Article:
Does Spain still have colonies in Africa?

Although Spain abandoned its major African colonies (Equatorial Guinea and the Western Sahara), it still retains five plazas de soberanía (places of sovereignty) off the African coastline. … Spain’s other African lands are military outposts or uninhabited islands.

Does Spain have colonies in Africa?

The effective Spanish colonization of Africa was finally established in the first third of the 20th century. North Morocco, Ifni, the Tarfaya region, Western Sahara, and the territories of early-21st-century Equatorial Guinea comprised what broadly could be defined as Spanish colonial Africa.

Does Spain still have any colonies?

Spain once had up to 35 colonies throughout the world, some of which it still governs today. The areas that are now the US states of California, Florida, and New Mexico where once governed by Spain, and still hold evidence of this today through place names and local architecture.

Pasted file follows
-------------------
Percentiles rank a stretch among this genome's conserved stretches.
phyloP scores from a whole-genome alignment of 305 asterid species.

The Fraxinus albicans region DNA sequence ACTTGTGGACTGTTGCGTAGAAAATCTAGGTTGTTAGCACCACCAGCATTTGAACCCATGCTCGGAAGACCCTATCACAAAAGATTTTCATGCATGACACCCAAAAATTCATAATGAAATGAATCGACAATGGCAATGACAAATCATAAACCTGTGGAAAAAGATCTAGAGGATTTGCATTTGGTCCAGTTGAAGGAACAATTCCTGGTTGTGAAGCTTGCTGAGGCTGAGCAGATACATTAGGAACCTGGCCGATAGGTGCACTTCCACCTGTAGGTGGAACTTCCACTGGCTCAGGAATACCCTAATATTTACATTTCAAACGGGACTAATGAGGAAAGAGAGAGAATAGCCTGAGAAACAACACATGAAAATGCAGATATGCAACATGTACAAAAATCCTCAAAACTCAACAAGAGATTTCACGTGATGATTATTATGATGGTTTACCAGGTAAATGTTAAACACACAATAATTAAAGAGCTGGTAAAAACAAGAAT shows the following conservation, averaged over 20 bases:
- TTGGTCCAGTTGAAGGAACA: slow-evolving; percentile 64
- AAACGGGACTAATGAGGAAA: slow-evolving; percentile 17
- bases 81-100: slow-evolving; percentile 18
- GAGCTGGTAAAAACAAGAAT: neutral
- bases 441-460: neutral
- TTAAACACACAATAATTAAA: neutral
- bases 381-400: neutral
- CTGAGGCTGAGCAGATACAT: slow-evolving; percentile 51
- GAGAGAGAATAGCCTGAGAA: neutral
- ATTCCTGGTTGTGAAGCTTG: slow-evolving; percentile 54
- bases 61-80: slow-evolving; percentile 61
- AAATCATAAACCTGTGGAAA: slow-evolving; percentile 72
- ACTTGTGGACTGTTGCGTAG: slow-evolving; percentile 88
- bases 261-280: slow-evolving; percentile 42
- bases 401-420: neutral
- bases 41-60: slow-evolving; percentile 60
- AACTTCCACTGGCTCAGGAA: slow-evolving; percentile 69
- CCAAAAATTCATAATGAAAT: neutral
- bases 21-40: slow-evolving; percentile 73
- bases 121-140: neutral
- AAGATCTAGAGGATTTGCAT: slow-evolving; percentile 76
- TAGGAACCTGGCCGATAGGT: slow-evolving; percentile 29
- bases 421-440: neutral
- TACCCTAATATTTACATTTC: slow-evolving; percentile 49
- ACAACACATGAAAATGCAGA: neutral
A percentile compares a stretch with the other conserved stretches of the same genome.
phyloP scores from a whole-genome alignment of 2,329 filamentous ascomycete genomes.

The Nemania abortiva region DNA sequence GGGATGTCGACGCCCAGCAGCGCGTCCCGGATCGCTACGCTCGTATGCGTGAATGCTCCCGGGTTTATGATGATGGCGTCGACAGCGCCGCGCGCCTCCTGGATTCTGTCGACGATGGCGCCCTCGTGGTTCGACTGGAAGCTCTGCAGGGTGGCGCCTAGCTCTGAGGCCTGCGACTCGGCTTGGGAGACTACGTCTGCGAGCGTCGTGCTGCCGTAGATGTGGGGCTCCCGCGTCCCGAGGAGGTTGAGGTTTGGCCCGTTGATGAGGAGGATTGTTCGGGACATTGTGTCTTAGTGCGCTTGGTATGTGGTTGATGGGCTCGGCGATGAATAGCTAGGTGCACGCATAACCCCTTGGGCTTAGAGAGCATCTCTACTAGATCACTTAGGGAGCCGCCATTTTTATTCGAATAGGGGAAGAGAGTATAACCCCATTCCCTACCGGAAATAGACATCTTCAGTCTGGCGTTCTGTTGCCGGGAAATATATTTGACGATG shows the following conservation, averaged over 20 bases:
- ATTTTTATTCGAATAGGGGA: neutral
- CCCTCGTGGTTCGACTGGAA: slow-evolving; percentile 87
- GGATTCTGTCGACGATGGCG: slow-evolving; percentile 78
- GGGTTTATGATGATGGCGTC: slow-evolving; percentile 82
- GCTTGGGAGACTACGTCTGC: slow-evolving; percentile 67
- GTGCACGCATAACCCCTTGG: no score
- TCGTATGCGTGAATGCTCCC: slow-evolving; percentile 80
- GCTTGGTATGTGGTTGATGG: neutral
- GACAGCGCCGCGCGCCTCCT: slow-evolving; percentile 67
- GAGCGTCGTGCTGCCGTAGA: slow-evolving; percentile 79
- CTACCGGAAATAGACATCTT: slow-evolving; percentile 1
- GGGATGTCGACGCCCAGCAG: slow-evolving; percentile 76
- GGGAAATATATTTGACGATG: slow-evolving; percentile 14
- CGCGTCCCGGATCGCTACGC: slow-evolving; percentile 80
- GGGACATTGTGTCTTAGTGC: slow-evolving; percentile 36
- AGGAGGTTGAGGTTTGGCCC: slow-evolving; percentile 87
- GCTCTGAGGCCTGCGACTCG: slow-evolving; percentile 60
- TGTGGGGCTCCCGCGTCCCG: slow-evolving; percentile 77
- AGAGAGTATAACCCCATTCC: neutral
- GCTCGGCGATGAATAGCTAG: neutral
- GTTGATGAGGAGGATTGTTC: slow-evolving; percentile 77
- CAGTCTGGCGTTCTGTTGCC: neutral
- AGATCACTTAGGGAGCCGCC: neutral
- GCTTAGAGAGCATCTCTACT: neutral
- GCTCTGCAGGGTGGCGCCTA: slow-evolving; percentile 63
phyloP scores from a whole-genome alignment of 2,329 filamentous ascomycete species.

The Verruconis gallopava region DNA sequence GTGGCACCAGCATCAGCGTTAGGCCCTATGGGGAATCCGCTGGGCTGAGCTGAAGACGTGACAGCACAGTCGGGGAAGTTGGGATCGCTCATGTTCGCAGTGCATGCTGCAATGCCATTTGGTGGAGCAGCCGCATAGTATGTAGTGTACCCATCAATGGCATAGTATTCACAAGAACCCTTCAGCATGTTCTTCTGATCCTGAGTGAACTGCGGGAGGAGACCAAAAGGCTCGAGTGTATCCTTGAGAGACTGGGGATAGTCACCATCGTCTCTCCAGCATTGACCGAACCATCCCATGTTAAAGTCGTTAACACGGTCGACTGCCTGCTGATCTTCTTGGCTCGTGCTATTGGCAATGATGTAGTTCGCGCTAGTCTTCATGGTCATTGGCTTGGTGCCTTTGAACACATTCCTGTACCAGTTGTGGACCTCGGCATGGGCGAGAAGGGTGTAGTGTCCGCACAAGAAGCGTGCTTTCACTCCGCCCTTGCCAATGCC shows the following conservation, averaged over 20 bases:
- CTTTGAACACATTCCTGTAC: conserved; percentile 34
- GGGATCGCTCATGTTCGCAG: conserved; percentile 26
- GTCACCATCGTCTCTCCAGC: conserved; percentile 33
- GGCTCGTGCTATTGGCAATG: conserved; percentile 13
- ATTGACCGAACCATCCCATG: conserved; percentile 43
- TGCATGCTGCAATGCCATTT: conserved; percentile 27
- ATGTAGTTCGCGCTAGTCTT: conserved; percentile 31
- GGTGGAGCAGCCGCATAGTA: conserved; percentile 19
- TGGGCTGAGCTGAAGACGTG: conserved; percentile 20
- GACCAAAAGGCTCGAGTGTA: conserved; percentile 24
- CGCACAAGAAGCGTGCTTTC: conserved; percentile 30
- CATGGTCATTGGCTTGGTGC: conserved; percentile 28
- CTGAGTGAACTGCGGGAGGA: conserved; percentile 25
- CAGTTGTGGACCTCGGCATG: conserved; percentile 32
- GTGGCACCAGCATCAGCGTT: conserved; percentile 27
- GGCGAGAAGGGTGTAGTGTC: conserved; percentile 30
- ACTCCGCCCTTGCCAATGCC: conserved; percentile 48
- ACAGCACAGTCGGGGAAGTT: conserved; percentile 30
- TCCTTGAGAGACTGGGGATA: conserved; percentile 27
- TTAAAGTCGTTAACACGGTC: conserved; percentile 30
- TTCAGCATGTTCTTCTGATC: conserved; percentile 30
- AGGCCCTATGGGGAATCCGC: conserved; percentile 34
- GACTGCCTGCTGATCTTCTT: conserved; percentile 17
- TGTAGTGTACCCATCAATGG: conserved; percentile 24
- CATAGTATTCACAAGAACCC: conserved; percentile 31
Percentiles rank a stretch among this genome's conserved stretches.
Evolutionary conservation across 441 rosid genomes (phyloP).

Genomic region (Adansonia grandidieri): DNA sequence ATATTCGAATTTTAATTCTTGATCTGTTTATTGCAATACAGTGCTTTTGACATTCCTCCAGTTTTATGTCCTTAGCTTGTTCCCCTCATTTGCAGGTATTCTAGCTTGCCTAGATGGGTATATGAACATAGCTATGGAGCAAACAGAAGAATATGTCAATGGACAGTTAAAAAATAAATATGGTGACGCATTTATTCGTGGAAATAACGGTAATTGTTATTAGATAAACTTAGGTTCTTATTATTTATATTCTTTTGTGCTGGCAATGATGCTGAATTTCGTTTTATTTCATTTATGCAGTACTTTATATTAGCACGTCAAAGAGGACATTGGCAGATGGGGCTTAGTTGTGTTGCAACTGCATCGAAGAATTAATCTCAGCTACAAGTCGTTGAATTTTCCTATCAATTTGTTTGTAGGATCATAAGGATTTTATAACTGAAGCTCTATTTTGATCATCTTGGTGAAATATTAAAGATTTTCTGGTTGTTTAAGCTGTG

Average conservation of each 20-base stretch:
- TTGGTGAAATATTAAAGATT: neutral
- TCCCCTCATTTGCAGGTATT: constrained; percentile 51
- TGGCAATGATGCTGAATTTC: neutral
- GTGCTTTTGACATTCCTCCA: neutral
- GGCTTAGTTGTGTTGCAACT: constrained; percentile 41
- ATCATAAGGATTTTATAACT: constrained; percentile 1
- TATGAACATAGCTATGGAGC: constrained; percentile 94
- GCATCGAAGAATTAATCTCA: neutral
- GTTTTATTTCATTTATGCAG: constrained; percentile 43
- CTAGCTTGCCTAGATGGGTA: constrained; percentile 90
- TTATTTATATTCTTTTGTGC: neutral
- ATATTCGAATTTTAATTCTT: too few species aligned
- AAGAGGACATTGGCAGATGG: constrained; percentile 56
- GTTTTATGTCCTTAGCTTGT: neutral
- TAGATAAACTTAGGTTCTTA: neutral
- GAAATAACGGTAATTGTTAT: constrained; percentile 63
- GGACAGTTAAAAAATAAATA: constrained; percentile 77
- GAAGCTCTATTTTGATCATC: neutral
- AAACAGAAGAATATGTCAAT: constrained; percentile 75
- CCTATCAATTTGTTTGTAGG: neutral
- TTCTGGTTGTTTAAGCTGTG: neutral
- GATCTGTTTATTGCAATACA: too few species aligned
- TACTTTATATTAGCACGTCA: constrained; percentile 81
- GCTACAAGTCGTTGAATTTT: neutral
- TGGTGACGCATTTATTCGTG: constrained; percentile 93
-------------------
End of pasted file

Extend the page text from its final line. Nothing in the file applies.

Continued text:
Why are there no Spanish colonies in Africa?

Coupled with its destabilizing civil war at the end of the 1930s, Spain was no longer a world power and thus was no longer able to keep or obtain new colonies during the “Scramble for Africa” or in the wake of the two world wars.

Why is Spain no longer a world power?

Many different factors, including the decentralized political nature of Spain, inefficient taxation, a succession of weak kings, power struggles in the Spanish court and a tendency to focus on the American colonies instead of Spain’s domestic economy, all contributed to the decline of the Habsburg rule of Spain.

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Why did Spain lose its colonies?

Spain lost her possessions on the mainland of America with the independence movements of the early 19th century, during the power vacuum of the Peninsula War. … At the end of the century most of the remaining Spanish Empire ( Cuba, Philippines, Puerto Rico and Guam ) was lost in the Spanish American War in 1898.

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